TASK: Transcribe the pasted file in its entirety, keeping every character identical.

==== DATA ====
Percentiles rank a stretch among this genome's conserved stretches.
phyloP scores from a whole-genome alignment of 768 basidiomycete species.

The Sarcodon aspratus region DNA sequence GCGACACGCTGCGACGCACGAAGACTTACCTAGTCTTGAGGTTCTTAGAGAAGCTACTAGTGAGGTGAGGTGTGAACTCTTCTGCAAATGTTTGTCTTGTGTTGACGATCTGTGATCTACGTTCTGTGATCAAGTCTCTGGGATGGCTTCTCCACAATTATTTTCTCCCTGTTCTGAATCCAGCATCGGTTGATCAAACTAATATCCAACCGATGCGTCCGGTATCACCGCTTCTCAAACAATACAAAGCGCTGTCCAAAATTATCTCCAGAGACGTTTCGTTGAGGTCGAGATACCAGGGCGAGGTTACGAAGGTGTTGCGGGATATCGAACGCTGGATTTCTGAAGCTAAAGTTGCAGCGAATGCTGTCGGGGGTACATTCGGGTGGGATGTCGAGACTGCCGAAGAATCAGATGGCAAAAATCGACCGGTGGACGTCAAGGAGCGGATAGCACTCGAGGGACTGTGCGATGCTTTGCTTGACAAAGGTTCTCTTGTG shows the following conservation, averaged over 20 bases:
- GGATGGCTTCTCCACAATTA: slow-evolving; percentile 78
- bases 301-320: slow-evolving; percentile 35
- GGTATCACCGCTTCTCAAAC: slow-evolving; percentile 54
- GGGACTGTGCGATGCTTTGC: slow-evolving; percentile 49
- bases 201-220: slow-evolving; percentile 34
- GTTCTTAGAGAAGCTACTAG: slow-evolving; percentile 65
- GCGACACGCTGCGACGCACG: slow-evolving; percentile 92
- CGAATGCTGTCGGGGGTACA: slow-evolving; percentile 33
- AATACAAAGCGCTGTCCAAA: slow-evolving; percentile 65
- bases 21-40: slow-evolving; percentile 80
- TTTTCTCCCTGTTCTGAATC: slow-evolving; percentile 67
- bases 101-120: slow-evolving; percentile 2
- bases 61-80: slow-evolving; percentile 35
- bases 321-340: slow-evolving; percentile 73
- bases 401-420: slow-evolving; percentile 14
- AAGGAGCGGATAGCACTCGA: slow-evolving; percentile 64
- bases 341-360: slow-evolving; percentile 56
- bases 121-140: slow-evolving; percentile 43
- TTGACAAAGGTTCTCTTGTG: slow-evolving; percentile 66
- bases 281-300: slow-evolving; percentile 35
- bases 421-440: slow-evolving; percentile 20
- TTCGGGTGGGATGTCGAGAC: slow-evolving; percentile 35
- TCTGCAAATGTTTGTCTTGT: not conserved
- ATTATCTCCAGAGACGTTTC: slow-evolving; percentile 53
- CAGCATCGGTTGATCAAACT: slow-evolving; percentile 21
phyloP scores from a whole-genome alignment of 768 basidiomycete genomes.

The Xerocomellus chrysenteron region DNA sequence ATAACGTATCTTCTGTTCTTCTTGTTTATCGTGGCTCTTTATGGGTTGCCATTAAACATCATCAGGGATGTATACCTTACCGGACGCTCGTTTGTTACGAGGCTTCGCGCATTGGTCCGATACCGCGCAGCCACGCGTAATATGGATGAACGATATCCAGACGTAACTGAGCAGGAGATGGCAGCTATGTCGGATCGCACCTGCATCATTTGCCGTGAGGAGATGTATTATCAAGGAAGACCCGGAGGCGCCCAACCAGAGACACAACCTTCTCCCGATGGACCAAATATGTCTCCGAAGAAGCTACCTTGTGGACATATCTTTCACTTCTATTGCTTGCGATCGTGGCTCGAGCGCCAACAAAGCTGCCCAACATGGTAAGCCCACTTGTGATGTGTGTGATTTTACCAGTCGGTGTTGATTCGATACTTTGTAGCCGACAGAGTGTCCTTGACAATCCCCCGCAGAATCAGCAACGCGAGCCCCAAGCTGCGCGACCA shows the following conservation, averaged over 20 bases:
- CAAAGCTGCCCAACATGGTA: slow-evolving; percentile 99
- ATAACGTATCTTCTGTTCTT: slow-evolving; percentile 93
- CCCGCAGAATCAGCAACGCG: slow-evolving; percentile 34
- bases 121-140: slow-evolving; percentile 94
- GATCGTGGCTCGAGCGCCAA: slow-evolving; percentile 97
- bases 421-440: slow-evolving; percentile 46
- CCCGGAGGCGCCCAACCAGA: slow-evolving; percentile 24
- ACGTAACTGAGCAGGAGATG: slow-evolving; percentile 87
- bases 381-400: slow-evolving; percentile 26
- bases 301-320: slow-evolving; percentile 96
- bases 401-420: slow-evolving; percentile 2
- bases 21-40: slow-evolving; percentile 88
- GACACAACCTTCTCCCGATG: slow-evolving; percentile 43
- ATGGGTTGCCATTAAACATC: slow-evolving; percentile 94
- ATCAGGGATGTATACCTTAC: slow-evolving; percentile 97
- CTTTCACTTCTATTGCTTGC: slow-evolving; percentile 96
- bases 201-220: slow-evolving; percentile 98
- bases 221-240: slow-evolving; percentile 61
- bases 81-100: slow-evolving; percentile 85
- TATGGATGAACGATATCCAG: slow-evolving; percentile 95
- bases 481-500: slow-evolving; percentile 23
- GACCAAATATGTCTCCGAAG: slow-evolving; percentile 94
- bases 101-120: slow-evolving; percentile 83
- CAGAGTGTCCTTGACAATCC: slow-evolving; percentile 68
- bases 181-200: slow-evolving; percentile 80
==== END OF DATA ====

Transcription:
Percentiles rank a stretch among this genome's conserved stretches.
phyloP scores from a whole-genome alignment of 768 basidiomycete species.

The Sarcodon aspratus region DNA sequence GCGACACGCTGCGACGCACGAAGACTTACCTAGTCTTGAGGTTCTTAGAGAAGCTACTAGTGAGGTGAGGTGTGAACTCTTCTGCAAATGTTTGTCTTGTGTTGACGATCTGTGATCTACGTTCTGTGATCAAGTCTCTGGGATGGCTTCTCCACAATTATTTTCTCCCTGTTCTGAATCCAGCATCGGTTGATCAAACTAATATCCAACCGATGCGTCCGGTATCACCGCTTCTCAAACAATACAAAGCGCTGTCCAAAATTATCTCCAGAGACGTTTCGTTGAGGTCGAGATACCAGGGCGAGGTTACGAAGGTGTTGCGGGATATCGAACGCTGGATTTCTGAAGCTAAAGTTGCAGCGAATGCTGTCGGGGGTACATTCGGGTGGGATGTCGAGACTGCCGAAGAATCAGATGGCAAAAATCGACCGGTGGACGTCAAGGAGCGGATAGCACTCGAGGGACTGTGCGATGCTTTGCTTGACAAAGGTTCTCTTGTG shows the following conservation, averaged over 20 bases:
- GGATGGCTTCTCCACAATTA: slow-evolving; percentile 78
- bases 301-320: slow-evolving; percentile 35
- GGTATCACCGCTTCTCAAAC: slow-evolving; percentile 54
- GGGACTGTGCGATGCTTTGC: slow-evolving; percentile 49
- bases 201-220: slow-evolving; percentile 34
- GTTCTTAGAGAAGCTACTAG: slow-evolving; percentile 65
- GCGACACGCTGCGACGCACG: slow-evolving; percentile 92
- CGAATGCTGTCGGGGGTACA: slow-evolving; percentile 33
- AATACAAAGCGCTGTCCAAA: slow-evolving; percentile 65
- bases 21-40: slow-evolving; percentile 80
- TTTTCTCCCTGTTCTGAATC: slow-evolving; percentile 67
- bases 101-120: slow-evolving; percentile 2
- bases 61-80: slow-evolving; percentile 35
- bases 321-340: slow-evolving; percentile 73
- bases 401-420: slow-evolving; percentile 14
- AAGGAGCGGATAGCACTCGA: slow-evolving; percentile 64
- bases 341-360: slow-evolving; percentile 56
- bases 121-140: slow-evolving; percentile 43
- TTGACAAAGGTTCTCTTGTG: slow-evolving; percentile 66
- bases 281-300: slow-evolving; percentile 35
- bases 421-440: slow-evolving; percentile 20
- TTCGGGTGGGATGTCGAGAC: slow-evolving; percentile 35
- TCTGCAAATGTTTGTCTTGT: not conserved
- ATTATCTCCAGAGACGTTTC: slow-evolving; percentile 53
- CAGCATCGGTTGATCAAACT: slow-evolving; percentile 21
phyloP scores from a whole-genome alignment of 768 basidiomycete genomes.

The Xerocomellus chrysenteron region DNA sequence ATAACGTATCTTCTGTTCTTCTTGTTTATCGTGGCTCTTTATGGGTTGCCATTAAACATCATCAGGGATGTATACCTTACCGGACGCTCGTTTGTTACGAGGCTTCGCGCATTGGTCCGATACCGCGCAGCCACGCGTAATATGGATGAACGATATCCAGACGTAACTGAGCAGGAGATGGCAGCTATGTCGGATCGCACCTGCATCATTTGCCGTGAGGAGATGTATTATCAAGGAAGACCCGGAGGCGCCCAACCAGAGACACAACCTTCTCCCGATGGACCAAATATGTCTCCGAAGAAGCTACCTTGTGGACATATCTTTCACTTCTATTGCTTGCGATCGTGGCTCGAGCGCCAACAAAGCTGCCCAACATGGTAAGCCCACTTGTGATGTGTGTGATTTTACCAGTCGGTGTTGATTCGATACTTTGTAGCCGACAGAGTGTCCTTGACAATCCCCCGCAGAATCAGCAACGCGAGCCCCAAGCTGCGCGACCA shows the following conservation, averaged over 20 bases:
- CAAAGCTGCCCAACATGGTA: slow-evolving; percentile 99
- ATAACGTATCTTCTGTTCTT: slow-evolving; percentile 93
- CCCGCAGAATCAGCAACGCG: slow-evolving; percentile 34
- bases 121-140: slow-evolving; percentile 94
- GATCGTGGCTCGAGCGCCAA: slow-evolving; percentile 97
- bases 421-440: slow-evolving; percentile 46
- CCCGGAGGCGCCCAACCAGA: slow-evolving; percentile 24
- ACGTAACTGAGCAGGAGATG: slow-evolving; percentile 87
- bases 381-400: slow-evolving; percentile 26
- bases 301-320: slow-evolving; percentile 96
- bases 401-420: slow-evolving; percentile 2
- bases 21-40: slow-evolving; percentile 88
- GACACAACCTTCTCCCGATG: slow-evolving; percentile 43
- ATGGGTTGCCATTAAACATC: slow-evolving; percentile 94
- ATCAGGGATGTATACCTTAC: slow-evolving; percentile 97
- CTTTCACTTCTATTGCTTGC: slow-evolving; percentile 96
- bases 201-220: slow-evolving; percentile 98
- bases 221-240: slow-evolving; percentile 61
- bases 81-100: slow-evolving; percentile 85
- TATGGATGAACGATATCCAG: slow-evolving; percentile 95
- bases 481-500: slow-evolving; percentile 23
- GACCAAATATGTCTCCGAAG: slow-evolving; percentile 94
- bases 101-120: slow-evolving; percentile 83
- CAGAGTGTCCTTGACAATCC: slow-evolving; percentile 68
- bases 181-200: slow-evolving; percentile 80